Rise of the robots: 60,000 workers culled from just one factory as China’s struggling electronics hub turns to artificial intelligence
Kunshan, in Jiangsu province, undergoes makeover as 600 companies look to trim their headcount
The manufacturing hub for the electronics industry, Kunshan, in Jiangsu province, is seeking a drastic reduction in labour costs as it undergoes a makeover after an industrial explosion killed 146 people in 2014.
The county, one-seventh the size of neighbouring Shanghai and the mainland’s first county to achieve US$4,000 per capita income, was adjudged the best county for its economic performance by Forbes for seven years in a row.
However, the blaze, blamed on poor safety standards and haphazard industrialisation, dented Kunshan’s pride.
More than a year on, the county, which attracts much of its investment from Taiwan, is trying to reinvent its growth strategy. It is accelerating growth by replacing humans with robots and encouraging start-ups.
Thirty-five Taiwanese companies, including Apple’s supplier Foxconn, spent a total of 4 billion yuan (HK$4.74 billion) on artificial intelligence last year, according to the Kunshan government’s publicity department.
“The Foxconn factory has reduced its employee strength from 110,000 to 50,000, thanks to the introduction of robots. It has tasted success in reduction of labour costs,” said the department’s head Xu Yulian.
“More companies are likely to follow suit.”
As many as 600 major companies in Kunshan have similar plans, according to a government survey.
The job cuts do not augur well for Kunshan, which had a population of more than 2.5 million at the end of 2014, two-thirds of whom were migrant workers.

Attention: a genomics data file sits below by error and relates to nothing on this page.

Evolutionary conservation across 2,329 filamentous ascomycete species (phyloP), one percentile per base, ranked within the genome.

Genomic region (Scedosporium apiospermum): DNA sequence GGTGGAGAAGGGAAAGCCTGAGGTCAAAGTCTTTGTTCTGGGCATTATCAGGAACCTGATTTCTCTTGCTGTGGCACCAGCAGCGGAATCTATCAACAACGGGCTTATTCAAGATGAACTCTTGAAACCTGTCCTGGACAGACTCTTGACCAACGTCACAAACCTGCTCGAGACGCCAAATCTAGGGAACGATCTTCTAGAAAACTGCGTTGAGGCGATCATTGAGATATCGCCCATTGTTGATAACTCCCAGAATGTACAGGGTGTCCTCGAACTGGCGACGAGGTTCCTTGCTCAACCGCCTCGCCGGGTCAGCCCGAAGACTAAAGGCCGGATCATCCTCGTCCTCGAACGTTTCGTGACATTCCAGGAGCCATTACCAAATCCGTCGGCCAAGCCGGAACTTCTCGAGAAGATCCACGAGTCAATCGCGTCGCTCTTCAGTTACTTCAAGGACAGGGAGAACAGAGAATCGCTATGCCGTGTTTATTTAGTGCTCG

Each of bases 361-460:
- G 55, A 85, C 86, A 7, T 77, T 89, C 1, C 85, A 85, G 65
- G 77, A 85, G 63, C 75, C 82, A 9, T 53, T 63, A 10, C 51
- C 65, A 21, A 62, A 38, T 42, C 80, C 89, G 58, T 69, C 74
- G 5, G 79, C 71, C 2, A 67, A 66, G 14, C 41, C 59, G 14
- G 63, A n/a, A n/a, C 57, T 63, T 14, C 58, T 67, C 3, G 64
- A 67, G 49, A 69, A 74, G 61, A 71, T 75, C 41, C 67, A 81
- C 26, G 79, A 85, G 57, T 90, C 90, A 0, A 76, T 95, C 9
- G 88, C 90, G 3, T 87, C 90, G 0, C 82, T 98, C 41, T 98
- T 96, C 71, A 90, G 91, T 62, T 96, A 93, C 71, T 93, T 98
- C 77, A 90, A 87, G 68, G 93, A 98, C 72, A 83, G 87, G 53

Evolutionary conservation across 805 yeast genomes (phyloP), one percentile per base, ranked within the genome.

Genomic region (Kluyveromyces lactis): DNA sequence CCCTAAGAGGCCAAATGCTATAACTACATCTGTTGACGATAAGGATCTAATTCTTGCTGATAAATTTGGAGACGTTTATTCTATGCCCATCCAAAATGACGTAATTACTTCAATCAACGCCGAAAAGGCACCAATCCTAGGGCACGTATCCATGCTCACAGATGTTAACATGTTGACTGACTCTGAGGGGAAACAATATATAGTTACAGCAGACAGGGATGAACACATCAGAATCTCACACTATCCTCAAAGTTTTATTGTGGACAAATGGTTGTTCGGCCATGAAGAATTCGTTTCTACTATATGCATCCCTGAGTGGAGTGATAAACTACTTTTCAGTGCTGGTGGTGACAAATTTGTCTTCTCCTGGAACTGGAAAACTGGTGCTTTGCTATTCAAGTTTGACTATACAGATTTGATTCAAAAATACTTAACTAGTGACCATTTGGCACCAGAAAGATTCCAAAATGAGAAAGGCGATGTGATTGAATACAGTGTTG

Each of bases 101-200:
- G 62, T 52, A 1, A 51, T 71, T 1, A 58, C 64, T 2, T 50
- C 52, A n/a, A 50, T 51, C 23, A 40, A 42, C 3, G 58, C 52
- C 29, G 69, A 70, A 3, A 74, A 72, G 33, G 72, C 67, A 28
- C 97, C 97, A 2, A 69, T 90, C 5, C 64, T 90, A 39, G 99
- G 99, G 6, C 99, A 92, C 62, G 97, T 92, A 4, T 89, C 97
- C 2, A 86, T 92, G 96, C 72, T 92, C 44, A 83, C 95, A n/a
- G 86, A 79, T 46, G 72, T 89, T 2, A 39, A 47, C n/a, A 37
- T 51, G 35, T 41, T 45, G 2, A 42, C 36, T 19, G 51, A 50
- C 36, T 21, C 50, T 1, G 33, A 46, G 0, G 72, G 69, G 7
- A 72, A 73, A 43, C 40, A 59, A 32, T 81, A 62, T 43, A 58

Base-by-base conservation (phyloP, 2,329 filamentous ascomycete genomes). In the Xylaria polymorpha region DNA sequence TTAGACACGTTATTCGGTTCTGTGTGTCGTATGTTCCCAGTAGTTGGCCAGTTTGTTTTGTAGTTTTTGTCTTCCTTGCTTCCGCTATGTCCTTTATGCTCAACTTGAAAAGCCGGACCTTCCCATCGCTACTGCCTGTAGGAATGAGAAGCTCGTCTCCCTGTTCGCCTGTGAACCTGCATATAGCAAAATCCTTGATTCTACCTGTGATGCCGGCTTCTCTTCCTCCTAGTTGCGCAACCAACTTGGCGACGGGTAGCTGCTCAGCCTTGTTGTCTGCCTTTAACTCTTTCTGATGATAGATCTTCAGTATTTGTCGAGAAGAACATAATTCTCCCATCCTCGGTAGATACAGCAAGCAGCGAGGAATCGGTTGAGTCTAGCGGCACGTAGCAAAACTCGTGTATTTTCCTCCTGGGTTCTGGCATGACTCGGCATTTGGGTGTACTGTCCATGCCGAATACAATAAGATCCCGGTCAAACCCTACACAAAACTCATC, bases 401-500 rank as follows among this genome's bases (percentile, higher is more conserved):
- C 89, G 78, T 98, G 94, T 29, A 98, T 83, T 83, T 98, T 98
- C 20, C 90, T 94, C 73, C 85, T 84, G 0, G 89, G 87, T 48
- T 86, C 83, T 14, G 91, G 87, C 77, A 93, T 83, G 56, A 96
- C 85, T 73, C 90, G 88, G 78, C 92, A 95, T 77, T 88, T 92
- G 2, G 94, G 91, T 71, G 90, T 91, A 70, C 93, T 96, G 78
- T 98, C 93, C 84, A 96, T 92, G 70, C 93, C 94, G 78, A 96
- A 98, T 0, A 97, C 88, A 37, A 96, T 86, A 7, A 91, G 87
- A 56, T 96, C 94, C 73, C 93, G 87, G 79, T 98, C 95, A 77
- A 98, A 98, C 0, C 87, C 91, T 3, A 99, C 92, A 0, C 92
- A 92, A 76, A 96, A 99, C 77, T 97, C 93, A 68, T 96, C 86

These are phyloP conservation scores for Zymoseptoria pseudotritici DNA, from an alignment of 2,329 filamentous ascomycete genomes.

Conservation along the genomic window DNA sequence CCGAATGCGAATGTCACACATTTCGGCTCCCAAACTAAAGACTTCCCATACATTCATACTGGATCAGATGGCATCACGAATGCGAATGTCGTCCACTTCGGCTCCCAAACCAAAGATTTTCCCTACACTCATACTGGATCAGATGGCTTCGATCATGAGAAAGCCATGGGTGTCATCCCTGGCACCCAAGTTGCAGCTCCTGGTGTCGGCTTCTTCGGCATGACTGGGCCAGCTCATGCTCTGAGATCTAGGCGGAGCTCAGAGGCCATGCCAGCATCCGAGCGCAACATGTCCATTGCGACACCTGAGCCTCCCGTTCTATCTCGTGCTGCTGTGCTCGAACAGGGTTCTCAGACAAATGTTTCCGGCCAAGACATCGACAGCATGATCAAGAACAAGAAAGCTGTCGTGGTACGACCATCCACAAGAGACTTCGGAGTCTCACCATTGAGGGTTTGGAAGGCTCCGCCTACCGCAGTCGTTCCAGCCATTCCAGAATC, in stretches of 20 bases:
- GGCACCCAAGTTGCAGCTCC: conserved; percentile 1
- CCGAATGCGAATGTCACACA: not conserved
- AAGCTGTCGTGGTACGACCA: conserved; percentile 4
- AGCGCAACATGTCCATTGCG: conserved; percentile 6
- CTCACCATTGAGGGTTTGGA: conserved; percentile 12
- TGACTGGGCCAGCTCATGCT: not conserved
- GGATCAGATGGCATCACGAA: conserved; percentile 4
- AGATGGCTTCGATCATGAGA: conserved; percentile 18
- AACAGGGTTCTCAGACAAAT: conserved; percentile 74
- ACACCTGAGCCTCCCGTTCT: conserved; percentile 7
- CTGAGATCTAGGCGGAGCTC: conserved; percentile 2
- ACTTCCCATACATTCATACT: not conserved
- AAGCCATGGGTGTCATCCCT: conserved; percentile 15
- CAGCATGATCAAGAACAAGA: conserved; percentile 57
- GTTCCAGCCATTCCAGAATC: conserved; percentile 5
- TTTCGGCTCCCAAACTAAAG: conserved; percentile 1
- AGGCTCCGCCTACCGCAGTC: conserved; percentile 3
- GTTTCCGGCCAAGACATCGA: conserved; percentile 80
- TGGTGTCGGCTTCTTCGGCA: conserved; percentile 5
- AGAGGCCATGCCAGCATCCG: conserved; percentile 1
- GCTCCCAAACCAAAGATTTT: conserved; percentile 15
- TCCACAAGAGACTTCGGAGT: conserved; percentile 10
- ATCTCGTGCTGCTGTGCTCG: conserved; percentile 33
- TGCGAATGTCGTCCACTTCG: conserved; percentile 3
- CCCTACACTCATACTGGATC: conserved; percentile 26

Factories and other buildings cover about 46 per cent of the land – a figure which is far higher than the cap set by the central government.
The local government, which was reshuffled after the blast, has promised to maintain zero growth in land development and decrease its population by 2020.
Kunshan’s latest growth figure is far from impressive.
The county grew by less than 3 per cent in 2014 and 2015 amid the central leadership’s bid to restructure the world’s second largest economy into a greener, more tech-intensive one.
Xu Xujiong, head of a local firm, Huaneng Welding, reflected on the hard times faced by the local units owing to the transition.
“Our profits dipped sharply over the past year,” he said.
The factory output, too, has declined.
At its peak, Kunshan manufactured 120 million laptops a year, but output had fallen to only 51 million because of falling demand, said local officials.
Smartphone manufacturing, however, is trying to bridge the gap – about 20 million units were made last year.
Kunshan is home to about 4,800 Taiwanese companies, which contribute over 60 per cent of its GDP, and the county is encouraging more people from across the strait to start businesses there to boost its economy.
He Rongrong, the director of Taiwan Investment Service Office, which is housed in Kunshan’s hi-tech industrial zone, said that the first factory built by a Taiwanese company in Kunshan was in 1989 and since then entrepreneurship had grown in leaps and bounds.
A business incubating centre for young people both from the mainland and Taiwan was established last July to encourage more entrepreneurs, with 11 projects – 60 per cent of which were from the island – approved so far.